Sports Illustrated will announce its choice for Sportsman of the Year on Dec. 4. Below are some personal choices for that honor by SI writers.
11/16/2006 05:32:00 PM
My Sportsmen: The Russian Heavyweights
Seven-foot Nikolay Valuev is one of three heavyweights from former Soviet republics currently holding titles.
Clay Patrick McBride/SI
By Richard Hoffer
Remember when baseball was America's Pastime, and then the game was gradually populated with players from Latin America, and then Japan? Remember when professional basketball was America's driveway sport, and then the Eastern European sharpshooters arrived?
Do you remember when there wasn't anything quite as American as the heavyweight champion of the world? It was such a given over the years that, on those rare occasions when some other country was represented, it was cause for geopolitical concern. Max Schmeling? Good Lord! Get Joe Louis back into shape!
But this past year, not only was the division (for a while, anyway) entirely globalized, it was entirely Russian. Until Sergei Liakhovich lost a stunner to Shannon Briggs, yielding his WBC title, all four champions were from the former Soviet Union. These include Wladimir Klitschko (IBF champion), 7-foot Nikolay Valuev (WBA) and Oleg Maskaev (WBC). And, not to sound un-American, we have to declare these inter-continental gladiators our Sportsmen of the Year.
Purists might grump that this sounds more like a Soviet-bloc taxi fleet than a boxing elite. Or, more fairly, might lament the state of heavyweight boxing in general. Of the four, only Klitschko is thought to have staying power, and even he's proven unpredictable in crunch time. What it really amounts to is the gradual disinclination of American youth to get into a ring and hit another one in the mouth.
Anybody who follows boxing could have predicted this. The lower divisions, which tend to draw less attention from mainstream sports fans, have been Spanish-speaking for some time now. More than that, the past three Olympics have been predicting this for some time. Since the breakup of the Soviet Union -- essentially flooding its talent into several teams, instead of hiding them on one -- Eastern European boxers have been dominating U.S. competition. It hasn't even been close.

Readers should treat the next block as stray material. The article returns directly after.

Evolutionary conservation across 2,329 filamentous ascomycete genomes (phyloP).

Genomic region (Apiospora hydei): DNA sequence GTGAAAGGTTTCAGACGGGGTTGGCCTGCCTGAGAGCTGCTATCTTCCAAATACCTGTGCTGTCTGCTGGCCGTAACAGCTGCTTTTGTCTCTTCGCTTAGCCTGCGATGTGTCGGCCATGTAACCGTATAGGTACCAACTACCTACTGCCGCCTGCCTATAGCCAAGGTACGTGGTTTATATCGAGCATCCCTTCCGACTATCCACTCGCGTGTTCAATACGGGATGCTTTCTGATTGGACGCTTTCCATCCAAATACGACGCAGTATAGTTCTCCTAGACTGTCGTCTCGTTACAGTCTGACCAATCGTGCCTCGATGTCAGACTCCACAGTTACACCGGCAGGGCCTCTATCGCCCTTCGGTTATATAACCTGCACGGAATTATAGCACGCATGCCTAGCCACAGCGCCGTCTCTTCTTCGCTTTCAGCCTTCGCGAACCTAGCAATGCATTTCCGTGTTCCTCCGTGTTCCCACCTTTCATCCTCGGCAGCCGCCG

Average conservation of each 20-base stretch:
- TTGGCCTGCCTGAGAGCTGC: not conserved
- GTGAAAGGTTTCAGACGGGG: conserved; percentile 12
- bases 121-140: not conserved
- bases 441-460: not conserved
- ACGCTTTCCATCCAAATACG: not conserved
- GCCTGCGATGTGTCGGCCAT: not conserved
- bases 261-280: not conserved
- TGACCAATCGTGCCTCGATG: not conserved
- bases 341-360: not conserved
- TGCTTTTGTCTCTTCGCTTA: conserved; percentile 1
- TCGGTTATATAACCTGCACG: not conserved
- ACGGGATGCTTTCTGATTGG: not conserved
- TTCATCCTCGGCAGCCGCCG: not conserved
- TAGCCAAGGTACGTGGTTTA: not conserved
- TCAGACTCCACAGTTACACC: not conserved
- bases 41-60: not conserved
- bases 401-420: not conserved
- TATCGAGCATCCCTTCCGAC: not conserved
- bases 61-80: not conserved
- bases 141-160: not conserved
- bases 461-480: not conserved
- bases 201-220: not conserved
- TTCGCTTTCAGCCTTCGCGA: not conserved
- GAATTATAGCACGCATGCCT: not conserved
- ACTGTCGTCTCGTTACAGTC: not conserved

It's a pedestrian observation by now, but American youth would prefer more highlight-ready sports like basketball. And that big lug who might have seized upon as the next heavyweight champion of the world is now playing left tackle for USC. There are a lot of better-paying opportunities -- and safer, too -- than boxing.
Which is to say, you ain't seen nothing yet. This particular crop of heavyweights may be undistinguished, but there's more, and better, coming up behind them. Which is to say, there's a lot more Max Schmelings out there than there are Joe Louises.
The Russian Heavyweights are remarkable. They should get their due. But when you compare them to the person/athlete that Buck O'Neill was, well, they are contenders but not champions. Let them have their day when their careers demand it. Buck's career--indeed life--demands that he be the Sportsman of the Year for 2006.
Why does it have to be un-american to nominate an international athlete/s as sportsman of the year? Boxing is an international sport yet many of our favourite sports will never be played against other nations. International Gridiron? Look at soccer, cricket and rugby overseas and you'll see true sportmen ready to play just to represent their country for the sport they love.
The Pac-man is the most exciting and best pound for pound fighter in boxing right now and you choose 4 russian heavyweights; three of which we will never hear about in 5 years and the other is an olympic boxer with no chin... The heavyweight division has been overwith since the Bowe-Holyfield fights and four Russians who's talent does not equal those two, aren't going to fix a very defunct weight class. It's just not going to happen. Talk to Atlas, Merchant, and Steward and they will say the same thing.
Pacquiao is the biggest story in boxing right now and has been since the Barrera fight.